Chapter 24 of 30 from Shonda Rhimes

Breaking into the Industry

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Shonda reveals her top tips for networking, working entry-level jobs, and her thoughts on film school.

Topics include: Film School • Networking • Writing Programs • Mentors

Shonda reveals her top tips for networking, working entry-level jobs, and her thoughts on film school.

Topics include: Film School • Networking • Writing Programs • Mentors

Shonda Rhimes

Shonda Rhimes Teaches Writing for Television

In 6+ hours of video lessons, Shonda teaches you her playbook for writing and creating hit television.

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Make Great Television

When Shonda Rhimes pitched Grey’s Anatomy she got so nervous she had to start over. Twice. Since then, she has created and produced TV’s biggest hits. In her class, Shonda teaches you how to create compelling characters, write a pilot, pitch your idea, and stand out in the writers’ room. You’ll also get original pilot scripts, pitch notes, and series bibles from her shows. Welcome to Shondaland.

Watch, listen, and learn as Shonda teaches you how to write, pitch, and create a hit TV show.

A downloadable workbook accompanies the class with lesson recaps and supplemental materials.

Upload videos to get feedback from the class. Shonda will also respond to select student questions.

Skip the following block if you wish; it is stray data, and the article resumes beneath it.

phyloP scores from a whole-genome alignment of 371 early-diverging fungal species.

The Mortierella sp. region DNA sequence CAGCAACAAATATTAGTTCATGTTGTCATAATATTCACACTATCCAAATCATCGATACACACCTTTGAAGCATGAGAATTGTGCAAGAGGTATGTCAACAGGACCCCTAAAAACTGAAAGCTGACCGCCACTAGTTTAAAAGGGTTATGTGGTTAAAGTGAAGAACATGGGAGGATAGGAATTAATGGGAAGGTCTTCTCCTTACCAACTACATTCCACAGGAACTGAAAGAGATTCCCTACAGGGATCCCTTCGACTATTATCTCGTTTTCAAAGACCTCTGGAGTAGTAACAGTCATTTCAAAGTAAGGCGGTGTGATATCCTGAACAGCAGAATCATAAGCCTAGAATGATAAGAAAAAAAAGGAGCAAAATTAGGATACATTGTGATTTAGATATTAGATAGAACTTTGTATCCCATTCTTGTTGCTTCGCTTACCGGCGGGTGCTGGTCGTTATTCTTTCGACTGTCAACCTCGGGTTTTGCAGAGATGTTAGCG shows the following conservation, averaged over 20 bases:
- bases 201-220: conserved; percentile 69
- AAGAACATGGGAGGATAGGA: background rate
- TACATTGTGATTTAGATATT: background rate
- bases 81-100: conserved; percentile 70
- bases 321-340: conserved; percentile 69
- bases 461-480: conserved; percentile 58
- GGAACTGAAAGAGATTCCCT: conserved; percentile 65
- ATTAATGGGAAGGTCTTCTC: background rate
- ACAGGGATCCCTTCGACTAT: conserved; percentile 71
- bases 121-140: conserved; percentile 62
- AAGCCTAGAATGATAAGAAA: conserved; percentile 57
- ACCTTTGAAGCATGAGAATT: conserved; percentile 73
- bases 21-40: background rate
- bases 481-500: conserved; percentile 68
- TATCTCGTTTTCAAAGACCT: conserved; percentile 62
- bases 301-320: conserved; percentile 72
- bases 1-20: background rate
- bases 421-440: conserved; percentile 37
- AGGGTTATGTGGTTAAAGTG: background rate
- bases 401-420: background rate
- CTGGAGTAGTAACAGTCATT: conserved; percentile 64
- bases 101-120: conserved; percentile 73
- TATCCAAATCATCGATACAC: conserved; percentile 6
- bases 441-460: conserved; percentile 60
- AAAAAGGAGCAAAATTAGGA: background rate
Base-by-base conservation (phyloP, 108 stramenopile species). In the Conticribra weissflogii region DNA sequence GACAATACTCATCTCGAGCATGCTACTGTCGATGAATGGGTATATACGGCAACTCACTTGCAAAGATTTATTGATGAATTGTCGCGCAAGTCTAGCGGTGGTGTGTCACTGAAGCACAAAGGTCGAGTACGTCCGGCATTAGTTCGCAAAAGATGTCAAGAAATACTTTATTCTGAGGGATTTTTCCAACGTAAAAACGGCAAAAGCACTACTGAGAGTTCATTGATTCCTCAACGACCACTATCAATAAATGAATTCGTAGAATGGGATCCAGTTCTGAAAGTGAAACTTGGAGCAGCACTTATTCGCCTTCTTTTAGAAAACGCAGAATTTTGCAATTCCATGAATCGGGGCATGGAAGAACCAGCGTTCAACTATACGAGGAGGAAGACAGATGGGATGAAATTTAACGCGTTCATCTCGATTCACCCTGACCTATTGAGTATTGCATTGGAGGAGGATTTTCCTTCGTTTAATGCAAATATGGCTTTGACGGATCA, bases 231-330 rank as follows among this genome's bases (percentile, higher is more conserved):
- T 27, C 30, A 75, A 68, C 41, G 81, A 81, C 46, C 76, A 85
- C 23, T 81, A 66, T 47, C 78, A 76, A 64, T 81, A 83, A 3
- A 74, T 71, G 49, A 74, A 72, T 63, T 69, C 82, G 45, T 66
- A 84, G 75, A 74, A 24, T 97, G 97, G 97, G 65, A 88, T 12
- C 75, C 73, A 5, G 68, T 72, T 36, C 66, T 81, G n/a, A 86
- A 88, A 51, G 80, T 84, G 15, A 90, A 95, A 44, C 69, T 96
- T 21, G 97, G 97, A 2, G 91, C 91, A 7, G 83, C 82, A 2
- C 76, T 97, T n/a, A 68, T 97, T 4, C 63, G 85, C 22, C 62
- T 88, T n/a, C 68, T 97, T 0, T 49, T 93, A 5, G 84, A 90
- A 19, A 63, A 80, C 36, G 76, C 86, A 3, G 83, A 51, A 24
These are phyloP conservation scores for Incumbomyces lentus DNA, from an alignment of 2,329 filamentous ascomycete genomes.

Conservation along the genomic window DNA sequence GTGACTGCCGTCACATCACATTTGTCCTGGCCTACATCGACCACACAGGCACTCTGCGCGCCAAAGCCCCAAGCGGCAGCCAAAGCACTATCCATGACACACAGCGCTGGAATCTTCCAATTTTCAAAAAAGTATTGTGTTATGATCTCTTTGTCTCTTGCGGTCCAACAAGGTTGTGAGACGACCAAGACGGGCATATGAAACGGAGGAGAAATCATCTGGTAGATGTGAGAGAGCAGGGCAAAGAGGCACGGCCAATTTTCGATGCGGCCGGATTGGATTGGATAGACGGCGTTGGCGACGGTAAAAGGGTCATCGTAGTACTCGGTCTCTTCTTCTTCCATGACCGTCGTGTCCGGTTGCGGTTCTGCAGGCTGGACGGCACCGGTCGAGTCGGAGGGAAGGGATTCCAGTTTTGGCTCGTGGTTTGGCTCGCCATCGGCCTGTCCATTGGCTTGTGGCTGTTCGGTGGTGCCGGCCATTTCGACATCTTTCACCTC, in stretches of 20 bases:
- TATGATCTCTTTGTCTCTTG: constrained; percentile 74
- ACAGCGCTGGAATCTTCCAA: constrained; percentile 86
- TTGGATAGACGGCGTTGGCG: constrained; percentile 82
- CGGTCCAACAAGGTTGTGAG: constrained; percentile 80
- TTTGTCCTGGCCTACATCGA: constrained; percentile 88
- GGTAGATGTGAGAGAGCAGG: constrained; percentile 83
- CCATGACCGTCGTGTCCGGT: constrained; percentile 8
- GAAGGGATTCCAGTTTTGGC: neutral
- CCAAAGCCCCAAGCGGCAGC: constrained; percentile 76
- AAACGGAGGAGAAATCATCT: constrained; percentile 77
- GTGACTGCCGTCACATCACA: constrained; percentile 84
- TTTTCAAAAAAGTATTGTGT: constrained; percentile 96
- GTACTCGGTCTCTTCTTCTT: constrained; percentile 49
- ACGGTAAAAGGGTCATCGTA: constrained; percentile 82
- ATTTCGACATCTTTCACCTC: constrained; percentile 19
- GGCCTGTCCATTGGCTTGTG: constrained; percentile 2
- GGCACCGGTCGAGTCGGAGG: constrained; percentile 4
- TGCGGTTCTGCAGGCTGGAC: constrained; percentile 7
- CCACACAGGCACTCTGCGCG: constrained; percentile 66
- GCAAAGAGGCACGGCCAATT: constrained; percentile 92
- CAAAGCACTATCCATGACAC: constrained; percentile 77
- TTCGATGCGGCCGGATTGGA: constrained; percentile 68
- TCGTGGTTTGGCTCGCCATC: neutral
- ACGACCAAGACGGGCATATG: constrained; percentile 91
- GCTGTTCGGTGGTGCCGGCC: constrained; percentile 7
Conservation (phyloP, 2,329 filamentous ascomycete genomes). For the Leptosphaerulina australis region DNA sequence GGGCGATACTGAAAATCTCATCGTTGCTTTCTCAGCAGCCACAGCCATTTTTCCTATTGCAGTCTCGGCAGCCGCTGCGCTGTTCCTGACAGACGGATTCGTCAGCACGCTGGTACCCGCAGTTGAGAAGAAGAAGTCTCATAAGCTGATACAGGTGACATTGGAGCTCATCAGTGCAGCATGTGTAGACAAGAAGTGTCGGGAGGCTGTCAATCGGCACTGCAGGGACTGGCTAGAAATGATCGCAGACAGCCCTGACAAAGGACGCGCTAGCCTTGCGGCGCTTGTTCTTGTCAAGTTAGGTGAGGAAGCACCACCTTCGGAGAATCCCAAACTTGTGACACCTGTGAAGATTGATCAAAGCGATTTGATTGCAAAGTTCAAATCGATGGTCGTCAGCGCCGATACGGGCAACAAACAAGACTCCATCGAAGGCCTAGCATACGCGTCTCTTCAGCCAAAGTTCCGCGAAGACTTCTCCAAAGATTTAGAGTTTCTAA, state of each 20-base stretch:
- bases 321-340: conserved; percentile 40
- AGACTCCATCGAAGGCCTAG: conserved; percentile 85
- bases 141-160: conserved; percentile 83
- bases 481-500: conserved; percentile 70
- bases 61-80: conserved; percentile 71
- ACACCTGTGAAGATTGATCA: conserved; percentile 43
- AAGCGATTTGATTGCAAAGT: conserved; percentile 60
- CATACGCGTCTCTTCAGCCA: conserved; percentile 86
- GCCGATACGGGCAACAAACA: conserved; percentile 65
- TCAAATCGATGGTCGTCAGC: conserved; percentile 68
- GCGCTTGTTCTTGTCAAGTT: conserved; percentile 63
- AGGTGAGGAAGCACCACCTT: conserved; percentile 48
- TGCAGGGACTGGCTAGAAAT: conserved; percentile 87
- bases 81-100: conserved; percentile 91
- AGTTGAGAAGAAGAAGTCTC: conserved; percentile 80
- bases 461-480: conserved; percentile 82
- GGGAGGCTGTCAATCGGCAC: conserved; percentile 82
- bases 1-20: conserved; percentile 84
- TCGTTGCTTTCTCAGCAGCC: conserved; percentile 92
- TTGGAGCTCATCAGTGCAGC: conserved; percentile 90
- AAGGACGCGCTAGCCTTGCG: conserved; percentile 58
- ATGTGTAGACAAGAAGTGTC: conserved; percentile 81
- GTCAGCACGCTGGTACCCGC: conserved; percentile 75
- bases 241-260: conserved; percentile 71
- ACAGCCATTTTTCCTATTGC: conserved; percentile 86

Reviews

4.7
Students give MasterClass an average rating of 4.7 out of 5 stars.

It has given me great insight into the television industry, great tools to begin working on my script, and inspiration overall.

I loved this class! I especially liked lesson 25, the introvert's (me) lesson on writer's room etiquette.

I AM SO GRATEFUL THAT I HAVE TO LEARN FROM SOME OF BEST TO DO IT. EVERYTHING FROM BEING ORIGINAL AND AUTHENTIC WITH CREATING A STORY AND WRITING A DIALOGUE HAS BEEN VERY REFRESHING. THE BASIC BEING THAT TO BE A WRITER YOU HAVE TO ACTUALLY WRITE. I LOVE SHONDA RHIMES. THANK YOU MASTERCLASS FOR A GREAT OPPORTUNITY.

I learned a lot of technical "how to get it done" information. The thought process behind Ms. Rhimes' creativity was an eye opener. She was specific & she was extremely helpful as well as motivating. I ran through this course quickly. Now, I'm going to take my time & go through it again as I prepare my own pilot. Thanks!